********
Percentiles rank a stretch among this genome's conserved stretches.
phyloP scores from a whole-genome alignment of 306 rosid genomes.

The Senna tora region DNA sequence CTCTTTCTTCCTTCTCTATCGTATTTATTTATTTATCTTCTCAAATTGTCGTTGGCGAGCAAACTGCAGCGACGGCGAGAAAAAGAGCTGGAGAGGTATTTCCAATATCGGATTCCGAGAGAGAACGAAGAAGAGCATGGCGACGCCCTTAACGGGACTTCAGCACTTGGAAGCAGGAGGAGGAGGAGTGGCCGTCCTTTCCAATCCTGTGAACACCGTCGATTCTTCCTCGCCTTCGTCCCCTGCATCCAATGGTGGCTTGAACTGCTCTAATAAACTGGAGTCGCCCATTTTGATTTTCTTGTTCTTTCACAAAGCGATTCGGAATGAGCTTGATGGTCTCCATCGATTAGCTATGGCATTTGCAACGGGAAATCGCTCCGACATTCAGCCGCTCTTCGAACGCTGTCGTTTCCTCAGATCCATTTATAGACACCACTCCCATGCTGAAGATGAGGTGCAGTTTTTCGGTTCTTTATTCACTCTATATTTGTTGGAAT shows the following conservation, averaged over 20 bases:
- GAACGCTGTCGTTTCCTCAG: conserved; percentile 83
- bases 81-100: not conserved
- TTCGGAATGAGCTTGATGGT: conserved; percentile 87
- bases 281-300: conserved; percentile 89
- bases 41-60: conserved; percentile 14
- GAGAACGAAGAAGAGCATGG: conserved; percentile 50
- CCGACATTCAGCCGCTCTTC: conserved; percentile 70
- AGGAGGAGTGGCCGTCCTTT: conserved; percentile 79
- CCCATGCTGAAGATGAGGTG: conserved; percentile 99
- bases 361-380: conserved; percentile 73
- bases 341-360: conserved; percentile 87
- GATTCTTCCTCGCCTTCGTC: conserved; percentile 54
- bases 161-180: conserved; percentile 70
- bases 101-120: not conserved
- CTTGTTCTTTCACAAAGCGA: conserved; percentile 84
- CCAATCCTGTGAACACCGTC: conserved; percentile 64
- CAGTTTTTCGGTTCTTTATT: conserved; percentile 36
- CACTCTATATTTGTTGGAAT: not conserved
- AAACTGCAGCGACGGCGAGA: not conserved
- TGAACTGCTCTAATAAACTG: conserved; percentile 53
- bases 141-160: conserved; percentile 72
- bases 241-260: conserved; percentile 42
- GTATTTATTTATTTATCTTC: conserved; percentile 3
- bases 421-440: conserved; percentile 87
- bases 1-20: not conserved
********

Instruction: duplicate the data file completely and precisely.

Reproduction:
Percentiles rank a stretch among this genome's conserved stretches.
phyloP scores from a whole-genome alignment of 306 rosid genomes.

The Senna tora region DNA sequence CTCTTTCTTCCTTCTCTATCGTATTTATTTATTTATCTTCTCAAATTGTCGTTGGCGAGCAAACTGCAGCGACGGCGAGAAAAAGAGCTGGAGAGGTATTTCCAATATCGGATTCCGAGAGAGAACGAAGAAGAGCATGGCGACGCCCTTAACGGGACTTCAGCACTTGGAAGCAGGAGGAGGAGGAGTGGCCGTCCTTTCCAATCCTGTGAACACCGTCGATTCTTCCTCGCCTTCGTCCCCTGCATCCAATGGTGGCTTGAACTGCTCTAATAAACTGGAGTCGCCCATTTTGATTTTCTTGTTCTTTCACAAAGCGATTCGGAATGAGCTTGATGGTCTCCATCGATTAGCTATGGCATTTGCAACGGGAAATCGCTCCGACATTCAGCCGCTCTTCGAACGCTGTCGTTTCCTCAGATCCATTTATAGACACCACTCCCATGCTGAAGATGAGGTGCAGTTTTTCGGTTCTTTATTCACTCTATATTTGTTGGAAT shows the following conservation, averaged over 20 bases:
- GAACGCTGTCGTTTCCTCAG: conserved; percentile 83
- bases 81-100: not conserved
- TTCGGAATGAGCTTGATGGT: conserved; percentile 87
- bases 281-300: conserved; percentile 89
- bases 41-60: conserved; percentile 14
- GAGAACGAAGAAGAGCATGG: conserved; percentile 50
- CCGACATTCAGCCGCTCTTC: conserved; percentile 70
- AGGAGGAGTGGCCGTCCTTT: conserved; percentile 79
- CCCATGCTGAAGATGAGGTG: conserved; percentile 99
- bases 361-380: conserved; percentile 73
- bases 341-360: conserved; percentile 87
- GATTCTTCCTCGCCTTCGTC: conserved; percentile 54
- bases 161-180: conserved; percentile 70
- bases 101-120: not conserved
- CTTGTTCTTTCACAAAGCGA: conserved; percentile 84
- CCAATCCTGTGAACACCGTC: conserved; percentile 64
- CAGTTTTTCGGTTCTTTATT: conserved; percentile 36
- CACTCTATATTTGTTGGAAT: not conserved
- AAACTGCAGCGACGGCGAGA: not conserved
- TGAACTGCTCTAATAAACTG: conserved; percentile 53
- bases 141-160: conserved; percentile 72
- bases 241-260: conserved; percentile 42
- GTATTTATTTATTTATCTTC: conserved; percentile 3
- bases 421-440: conserved; percentile 87
- bases 1-20: not conserved